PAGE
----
Earlier today, Google rolled out a brand new feature for its online patent research tool: prior art search. Now, while looking at a patent, you can click a single button to pull up a host of results from Google Patents, Google Scholar, Google Books, with a bit of Google's typical search results sprinkled on top. The goal, of course, is to aid in researching whether a patent that's been filed is "new and not obvious." Which is far more complex than it sounds.
Just three short months ago, China approved Google's purchase of Motorola Mobility, effectively finalizing the deal. Apparently, neither company is looking to waste any time, as Motorola's new Google-driven leadership has already revealed the basics of the big turnaround plan. The first step: lay off 20% of its employees (including about 1,330 in the US) and close 94 offices around the globe. Given that Moto's phone unit has only made a profit in 6 months of the last 4 years, that's not so surprising.
This may not be strictly Android-related news, but it's safe to say that what Google does to search results is relevant to our readers' interests, no? Today, Google announced via its Inside Search blog that the company will start including the volume of valid copyright removal notices as a factor in determining how high or low a site ranks in its search results. Translation: pirate sites won't be removed entirely, but they'll start ranking lower than legitimate sites.
In a post to its "Inside Search" blog, Google announced today that several improvements are currently being rolled out to mobile search (for phones and tablets), making some of the engine's quick answers "richer, more beautiful, and more interactive."
In the recent past, users have enjoyed improvements to weather and calculator searches, with handy interactive cards (reminiscent of Google Now's visual style).
Google is now updating a heaping handful of other quick answer features including finance, currency conversion, unit conversion, dictionary definitions, local time lookup, and holiday and sunrise times.
Update: We've received confirmation from Google that shipping is underway for pre-order customers.
We've just received information suggesting that some Nexus Q's have begun shipping to customers who pre-ordered the device before Google announced yesterday that its launch had been suspended while the device was reworked to not be quite so useless. All pre-order customers were promised their Q's "soon" and free of charge, and apparently when they said soon, they meant it.
Google has indefinitely suspended the launch of the Nexus Q to consumers so they can make it "do even more than it does today." Which translates to, roughly, "sorry, everyone is telling us this thing is basically useless as is, so please give us time to fix it." Those who pre-ordered will be getting free Q's, though, so that's pretty awesome. Here's the email Google sent out to pre-order customers:
The time has come friends. Factory images are now available for several Nexus devices. The current factory image (JRO03[C-E] depending on the device) is available for most Nexus S variants, though the Korean and Sprint versions are conspicuously absent. Similarly, the Verizon-branded Galaxy Nexus is still off the list, but all other Galaxy Nexus versions are accounted for. And, of course, the carrier-less Nexus 7's factory image is available.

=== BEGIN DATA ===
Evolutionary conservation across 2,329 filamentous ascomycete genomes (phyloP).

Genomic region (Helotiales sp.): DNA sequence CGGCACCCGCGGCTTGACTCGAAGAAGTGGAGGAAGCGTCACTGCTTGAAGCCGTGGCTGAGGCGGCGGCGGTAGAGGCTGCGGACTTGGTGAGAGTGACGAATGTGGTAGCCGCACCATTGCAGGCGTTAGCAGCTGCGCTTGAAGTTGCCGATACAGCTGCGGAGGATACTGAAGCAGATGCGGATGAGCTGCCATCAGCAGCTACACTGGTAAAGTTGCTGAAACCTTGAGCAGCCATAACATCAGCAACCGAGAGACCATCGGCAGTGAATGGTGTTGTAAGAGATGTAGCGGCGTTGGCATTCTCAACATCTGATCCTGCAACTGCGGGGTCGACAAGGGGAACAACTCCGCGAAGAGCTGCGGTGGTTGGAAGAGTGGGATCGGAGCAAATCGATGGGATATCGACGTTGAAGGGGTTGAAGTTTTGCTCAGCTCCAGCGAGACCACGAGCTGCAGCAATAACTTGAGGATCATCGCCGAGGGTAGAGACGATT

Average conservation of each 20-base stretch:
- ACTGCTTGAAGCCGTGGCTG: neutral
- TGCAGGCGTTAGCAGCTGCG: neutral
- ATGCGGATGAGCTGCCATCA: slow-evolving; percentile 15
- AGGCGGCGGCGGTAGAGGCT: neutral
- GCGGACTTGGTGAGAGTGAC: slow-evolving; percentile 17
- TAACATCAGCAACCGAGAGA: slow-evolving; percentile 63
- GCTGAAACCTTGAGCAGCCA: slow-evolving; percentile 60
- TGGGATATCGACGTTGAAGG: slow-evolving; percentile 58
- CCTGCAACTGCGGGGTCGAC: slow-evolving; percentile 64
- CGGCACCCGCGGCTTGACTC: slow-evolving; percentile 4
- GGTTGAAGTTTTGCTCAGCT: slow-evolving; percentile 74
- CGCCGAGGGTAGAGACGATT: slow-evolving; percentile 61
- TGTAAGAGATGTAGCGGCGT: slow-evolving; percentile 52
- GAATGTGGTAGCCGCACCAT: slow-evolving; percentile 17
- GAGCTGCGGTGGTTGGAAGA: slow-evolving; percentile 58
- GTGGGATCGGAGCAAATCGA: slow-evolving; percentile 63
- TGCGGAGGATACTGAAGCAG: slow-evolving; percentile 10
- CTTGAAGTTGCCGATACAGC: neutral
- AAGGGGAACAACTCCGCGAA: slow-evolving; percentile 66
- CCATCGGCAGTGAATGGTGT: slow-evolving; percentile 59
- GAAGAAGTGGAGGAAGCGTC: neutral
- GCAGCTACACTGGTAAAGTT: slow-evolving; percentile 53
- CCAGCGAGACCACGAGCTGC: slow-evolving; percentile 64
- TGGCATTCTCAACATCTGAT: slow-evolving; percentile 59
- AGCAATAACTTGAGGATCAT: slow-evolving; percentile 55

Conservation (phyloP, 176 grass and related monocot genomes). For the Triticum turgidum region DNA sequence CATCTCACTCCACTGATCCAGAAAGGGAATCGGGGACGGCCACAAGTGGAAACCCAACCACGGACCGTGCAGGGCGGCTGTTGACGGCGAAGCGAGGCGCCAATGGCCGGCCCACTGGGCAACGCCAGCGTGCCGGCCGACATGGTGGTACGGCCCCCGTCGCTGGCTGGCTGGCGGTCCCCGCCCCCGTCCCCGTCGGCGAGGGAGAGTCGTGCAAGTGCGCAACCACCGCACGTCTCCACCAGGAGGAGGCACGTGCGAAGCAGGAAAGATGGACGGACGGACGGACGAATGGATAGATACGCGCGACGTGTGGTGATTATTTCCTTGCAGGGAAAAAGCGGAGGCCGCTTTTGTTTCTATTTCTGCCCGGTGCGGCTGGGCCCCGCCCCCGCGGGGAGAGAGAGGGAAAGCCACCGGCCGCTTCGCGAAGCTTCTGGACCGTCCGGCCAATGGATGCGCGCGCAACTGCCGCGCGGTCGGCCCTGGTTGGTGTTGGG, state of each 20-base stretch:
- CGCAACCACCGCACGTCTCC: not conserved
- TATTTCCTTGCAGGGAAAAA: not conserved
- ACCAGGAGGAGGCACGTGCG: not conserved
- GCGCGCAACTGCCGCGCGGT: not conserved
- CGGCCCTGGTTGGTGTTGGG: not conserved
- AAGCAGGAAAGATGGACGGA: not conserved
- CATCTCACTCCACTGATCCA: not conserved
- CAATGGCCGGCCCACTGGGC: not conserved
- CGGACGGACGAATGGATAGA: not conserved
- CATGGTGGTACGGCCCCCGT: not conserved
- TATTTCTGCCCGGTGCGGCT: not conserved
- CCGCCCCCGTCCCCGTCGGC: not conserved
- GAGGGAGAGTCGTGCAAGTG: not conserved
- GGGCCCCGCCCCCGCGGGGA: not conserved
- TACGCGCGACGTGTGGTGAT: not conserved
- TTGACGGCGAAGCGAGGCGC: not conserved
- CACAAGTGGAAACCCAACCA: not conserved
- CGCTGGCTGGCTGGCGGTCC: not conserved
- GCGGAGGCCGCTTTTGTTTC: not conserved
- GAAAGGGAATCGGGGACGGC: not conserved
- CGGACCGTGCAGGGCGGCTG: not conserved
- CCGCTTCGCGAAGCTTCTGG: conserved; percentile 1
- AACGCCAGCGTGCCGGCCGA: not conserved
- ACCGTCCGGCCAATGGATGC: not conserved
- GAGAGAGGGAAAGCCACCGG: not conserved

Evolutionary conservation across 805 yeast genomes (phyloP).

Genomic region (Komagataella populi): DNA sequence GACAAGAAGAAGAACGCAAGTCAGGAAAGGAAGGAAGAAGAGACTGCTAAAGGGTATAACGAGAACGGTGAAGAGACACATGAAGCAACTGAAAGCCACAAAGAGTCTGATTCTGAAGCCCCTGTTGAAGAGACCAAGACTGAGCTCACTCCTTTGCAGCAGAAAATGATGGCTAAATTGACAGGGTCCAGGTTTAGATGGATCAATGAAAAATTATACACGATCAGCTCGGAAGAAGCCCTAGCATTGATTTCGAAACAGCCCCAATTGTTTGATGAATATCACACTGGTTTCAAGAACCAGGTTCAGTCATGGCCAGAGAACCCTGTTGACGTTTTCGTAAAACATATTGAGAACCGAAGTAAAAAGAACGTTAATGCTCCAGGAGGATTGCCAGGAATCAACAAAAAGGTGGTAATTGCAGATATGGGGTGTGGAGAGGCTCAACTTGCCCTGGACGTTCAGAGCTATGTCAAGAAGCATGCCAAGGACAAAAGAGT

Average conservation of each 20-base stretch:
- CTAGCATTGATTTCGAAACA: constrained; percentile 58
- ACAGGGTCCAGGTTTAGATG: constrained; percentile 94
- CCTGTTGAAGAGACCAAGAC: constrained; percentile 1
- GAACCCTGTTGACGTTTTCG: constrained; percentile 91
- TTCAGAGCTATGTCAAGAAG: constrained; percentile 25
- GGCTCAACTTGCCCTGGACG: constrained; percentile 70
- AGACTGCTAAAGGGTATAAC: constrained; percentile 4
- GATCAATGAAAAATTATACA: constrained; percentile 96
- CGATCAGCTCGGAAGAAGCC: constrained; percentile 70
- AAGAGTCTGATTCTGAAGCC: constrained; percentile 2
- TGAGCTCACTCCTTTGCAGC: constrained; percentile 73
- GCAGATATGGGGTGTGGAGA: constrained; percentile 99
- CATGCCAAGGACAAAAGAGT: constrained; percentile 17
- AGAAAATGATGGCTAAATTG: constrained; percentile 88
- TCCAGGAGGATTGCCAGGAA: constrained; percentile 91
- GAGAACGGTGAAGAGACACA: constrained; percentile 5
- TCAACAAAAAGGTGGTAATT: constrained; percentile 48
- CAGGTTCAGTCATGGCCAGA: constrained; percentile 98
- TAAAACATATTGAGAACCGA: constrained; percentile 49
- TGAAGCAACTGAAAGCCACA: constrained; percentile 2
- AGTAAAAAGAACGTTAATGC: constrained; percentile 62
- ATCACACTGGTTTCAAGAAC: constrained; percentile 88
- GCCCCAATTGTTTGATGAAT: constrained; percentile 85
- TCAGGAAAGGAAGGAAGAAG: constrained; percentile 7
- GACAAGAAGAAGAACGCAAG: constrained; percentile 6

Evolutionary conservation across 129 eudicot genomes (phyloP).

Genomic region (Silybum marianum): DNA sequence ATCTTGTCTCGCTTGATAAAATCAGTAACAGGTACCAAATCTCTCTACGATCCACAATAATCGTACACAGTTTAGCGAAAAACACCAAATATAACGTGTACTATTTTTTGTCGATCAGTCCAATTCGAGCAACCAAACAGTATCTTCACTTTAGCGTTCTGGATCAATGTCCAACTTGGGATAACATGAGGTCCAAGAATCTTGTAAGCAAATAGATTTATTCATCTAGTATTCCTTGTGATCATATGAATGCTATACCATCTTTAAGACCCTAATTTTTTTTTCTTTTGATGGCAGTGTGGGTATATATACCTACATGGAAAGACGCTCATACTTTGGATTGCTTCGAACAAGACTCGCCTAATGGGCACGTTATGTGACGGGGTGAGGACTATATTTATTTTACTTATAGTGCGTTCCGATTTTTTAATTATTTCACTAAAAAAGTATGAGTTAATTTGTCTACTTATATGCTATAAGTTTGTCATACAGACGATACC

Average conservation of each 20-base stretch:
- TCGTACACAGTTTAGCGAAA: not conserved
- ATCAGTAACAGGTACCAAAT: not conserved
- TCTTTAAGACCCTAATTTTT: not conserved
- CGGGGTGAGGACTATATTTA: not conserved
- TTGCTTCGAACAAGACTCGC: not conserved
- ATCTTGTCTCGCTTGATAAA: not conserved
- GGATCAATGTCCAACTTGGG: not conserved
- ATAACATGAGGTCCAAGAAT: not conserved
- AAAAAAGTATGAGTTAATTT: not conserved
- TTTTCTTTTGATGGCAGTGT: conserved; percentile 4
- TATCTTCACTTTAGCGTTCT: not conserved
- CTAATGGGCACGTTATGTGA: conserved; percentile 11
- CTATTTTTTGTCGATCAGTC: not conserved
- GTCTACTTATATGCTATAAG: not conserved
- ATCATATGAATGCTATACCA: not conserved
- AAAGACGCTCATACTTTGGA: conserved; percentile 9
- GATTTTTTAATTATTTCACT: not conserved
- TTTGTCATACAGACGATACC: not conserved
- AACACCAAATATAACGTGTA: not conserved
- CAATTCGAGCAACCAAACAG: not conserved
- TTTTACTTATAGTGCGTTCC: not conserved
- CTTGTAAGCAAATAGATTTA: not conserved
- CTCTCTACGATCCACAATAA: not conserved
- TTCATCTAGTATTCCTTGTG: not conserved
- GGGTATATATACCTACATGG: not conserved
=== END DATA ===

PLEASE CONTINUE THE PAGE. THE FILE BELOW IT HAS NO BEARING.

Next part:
For those who prefer bullet points, here are the devices with factory images available as well as the build number for each:
- Nexus S (soju): Android 4.1.1 (JRO03E)
- Nexus S (sojua): Android 4.1.1 (JRO03E)
- Galaxy Nexus (yakju): Android 4.1.1 (JRO03C)
- Galaxy Nexus (takju): Android 4.1.1 (JRO03C)
- Nexus 7 (nakasi): Android 4.1.1 (JRO03D)
If you need to get back to the way things were when you first got your device, you can download the images from Google's download site right here.
In its endless attempts to make searching easier for everyone, Google has introduced yet another way to search via its mobile site at google.com: handwriting recognition. If you go to Google's search page from your phone or tablet's mobile browser and enable the feature via settings, you can now scribble your searches on the screen, even after receiving results. It's pretty fancy!
Of course, this does raise the question of whether this input method is any faster.
We've known about Google's plan to roll out its very first fiber optical Internet and cable service in the twin Midwestern cities for months, but today the full scope of Google's plans has been revealed on the fiber.google.com page. The options are staggering, the technology is drool-inducing, and the extras are enough to make even Google I/O attendees jealous.
Update: Surprise, surprise - the Nexus Q has had its ship date pushed another 2-3 weeks. We're guessing it doesn't have to do much with unexpected demand.
Oh Nexus Q, I really do want to love you. Unfortunately, you're just not 300 dollars of loveable. The media sphere (which sounds like something out of Futurama) is now officially shipping in 3-5 days.
So, if you want one of these things, go 'n get it.